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Taxes And The American Corporation

American corporations paying zero in American taxes, starting with General Electric. We’ll look at what’s going on.

Jeffrey R. Immelt, right, General Electric's chief executive, was appointed by President Obama to head the President's Council on Jobs and Competitiveness. (AP)

Jeffrey R. Immelt, right, General Electric's chief executive, was appointed by President Obama to head the President's Council on Jobs and Competitiveness. (AP)

Just over two weeks until tax day now -– April 15th. You may be burning the midnight oil, trying to figure out what to pay, how to pay, how to save a buck. American multinational corporations have that game down.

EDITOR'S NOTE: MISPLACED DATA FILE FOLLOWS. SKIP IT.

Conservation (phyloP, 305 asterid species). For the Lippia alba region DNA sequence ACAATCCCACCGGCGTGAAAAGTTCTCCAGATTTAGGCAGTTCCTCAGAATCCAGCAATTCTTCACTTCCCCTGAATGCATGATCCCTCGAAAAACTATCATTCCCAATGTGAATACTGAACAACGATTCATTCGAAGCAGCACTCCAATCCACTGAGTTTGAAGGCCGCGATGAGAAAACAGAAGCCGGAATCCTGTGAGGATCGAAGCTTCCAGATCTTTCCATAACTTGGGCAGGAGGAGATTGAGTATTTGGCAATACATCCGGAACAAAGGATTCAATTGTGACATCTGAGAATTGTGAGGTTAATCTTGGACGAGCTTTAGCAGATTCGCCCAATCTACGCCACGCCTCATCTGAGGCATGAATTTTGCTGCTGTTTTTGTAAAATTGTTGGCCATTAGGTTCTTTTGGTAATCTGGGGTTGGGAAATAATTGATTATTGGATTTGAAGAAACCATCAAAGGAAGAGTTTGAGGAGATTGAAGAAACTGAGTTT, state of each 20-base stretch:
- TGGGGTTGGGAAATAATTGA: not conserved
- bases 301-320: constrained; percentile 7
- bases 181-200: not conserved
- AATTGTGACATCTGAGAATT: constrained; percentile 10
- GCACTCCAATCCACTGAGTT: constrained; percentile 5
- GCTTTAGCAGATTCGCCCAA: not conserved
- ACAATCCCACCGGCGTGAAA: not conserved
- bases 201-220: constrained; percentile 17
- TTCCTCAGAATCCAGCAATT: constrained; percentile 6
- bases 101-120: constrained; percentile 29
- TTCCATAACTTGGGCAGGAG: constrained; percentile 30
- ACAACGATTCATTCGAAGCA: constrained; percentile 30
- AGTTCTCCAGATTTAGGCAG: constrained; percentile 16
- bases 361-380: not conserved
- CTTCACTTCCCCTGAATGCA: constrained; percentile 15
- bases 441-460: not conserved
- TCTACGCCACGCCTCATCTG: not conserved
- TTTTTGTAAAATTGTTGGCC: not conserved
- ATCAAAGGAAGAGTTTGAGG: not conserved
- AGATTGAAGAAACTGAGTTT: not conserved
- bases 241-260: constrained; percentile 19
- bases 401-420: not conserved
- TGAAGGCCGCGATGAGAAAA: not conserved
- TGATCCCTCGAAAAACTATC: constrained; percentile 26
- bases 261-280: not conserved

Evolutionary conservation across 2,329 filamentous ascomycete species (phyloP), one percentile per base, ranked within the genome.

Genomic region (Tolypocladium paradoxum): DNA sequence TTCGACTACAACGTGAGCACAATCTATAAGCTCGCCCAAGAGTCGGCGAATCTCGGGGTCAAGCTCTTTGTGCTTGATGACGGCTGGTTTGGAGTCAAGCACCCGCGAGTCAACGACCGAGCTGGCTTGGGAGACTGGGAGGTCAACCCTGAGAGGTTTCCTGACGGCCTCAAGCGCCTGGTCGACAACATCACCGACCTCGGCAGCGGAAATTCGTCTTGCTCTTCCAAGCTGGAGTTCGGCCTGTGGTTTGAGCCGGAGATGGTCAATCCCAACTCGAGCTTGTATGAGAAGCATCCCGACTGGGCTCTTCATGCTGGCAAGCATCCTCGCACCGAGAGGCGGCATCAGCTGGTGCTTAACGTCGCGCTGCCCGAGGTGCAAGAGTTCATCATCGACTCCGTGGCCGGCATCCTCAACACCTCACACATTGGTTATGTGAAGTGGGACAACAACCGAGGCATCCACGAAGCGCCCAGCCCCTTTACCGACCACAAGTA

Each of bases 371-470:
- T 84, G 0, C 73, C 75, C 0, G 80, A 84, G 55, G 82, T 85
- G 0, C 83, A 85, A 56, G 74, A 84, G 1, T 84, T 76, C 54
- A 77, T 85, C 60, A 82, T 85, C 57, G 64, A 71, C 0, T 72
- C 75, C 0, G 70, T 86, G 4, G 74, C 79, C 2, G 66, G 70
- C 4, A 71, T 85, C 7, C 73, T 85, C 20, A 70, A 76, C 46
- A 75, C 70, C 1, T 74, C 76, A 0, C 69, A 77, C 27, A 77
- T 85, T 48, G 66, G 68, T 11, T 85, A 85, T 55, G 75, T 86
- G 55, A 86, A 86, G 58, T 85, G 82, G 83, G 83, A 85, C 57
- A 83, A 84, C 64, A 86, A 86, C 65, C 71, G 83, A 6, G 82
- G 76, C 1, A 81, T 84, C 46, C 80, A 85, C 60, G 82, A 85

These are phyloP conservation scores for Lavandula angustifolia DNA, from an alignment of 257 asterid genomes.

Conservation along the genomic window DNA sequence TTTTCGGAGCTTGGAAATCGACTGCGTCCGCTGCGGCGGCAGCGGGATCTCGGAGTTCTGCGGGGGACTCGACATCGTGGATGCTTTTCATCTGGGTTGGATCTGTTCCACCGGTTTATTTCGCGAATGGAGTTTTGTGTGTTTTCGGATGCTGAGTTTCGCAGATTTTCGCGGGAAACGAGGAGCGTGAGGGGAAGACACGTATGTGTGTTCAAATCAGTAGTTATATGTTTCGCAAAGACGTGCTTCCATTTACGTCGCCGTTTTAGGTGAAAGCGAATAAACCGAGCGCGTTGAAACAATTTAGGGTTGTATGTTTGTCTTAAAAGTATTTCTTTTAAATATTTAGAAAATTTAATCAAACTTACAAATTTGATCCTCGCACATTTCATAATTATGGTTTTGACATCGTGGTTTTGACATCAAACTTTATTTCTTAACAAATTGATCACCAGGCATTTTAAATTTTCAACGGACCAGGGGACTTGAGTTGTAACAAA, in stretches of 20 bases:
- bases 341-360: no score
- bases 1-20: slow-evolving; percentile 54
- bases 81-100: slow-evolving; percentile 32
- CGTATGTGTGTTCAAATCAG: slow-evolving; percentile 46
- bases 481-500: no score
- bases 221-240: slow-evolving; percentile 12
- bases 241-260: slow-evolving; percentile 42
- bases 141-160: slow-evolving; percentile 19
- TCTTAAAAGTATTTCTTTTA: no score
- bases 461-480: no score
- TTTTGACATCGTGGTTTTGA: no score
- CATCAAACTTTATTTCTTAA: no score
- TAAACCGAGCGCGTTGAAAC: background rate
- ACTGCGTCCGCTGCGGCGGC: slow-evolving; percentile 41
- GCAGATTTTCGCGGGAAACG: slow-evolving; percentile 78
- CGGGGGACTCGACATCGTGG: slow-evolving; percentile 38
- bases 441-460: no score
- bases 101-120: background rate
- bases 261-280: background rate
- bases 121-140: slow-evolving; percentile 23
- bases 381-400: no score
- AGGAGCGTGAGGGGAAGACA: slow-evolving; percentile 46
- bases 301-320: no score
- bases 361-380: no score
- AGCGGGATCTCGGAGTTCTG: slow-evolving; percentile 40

In the 1950s, almost a third of federal tax receipts came from corporations. Today, that’s been whittled down to 6.6 percent.

Some of the biggest global players are parking profits overseas, and paying little or nothing at home. It’s legal. But it’s also been lobbied to a fare thee well. At a time of massive deficits, some call it corrupt.

This hour On Point: U.S. corporations, global tax games.

- Tom Ashbrook

Guests:

David Kocieniewski, tax reporter for the New York Times.

Martin Sullivan, contributing editor for Tax Analysts, a non-profit, nonpartisan group that produces research and analysis on tax policy.

James Hines, professor of Law and Economics at the University of Michigan and an expert on tax issues.

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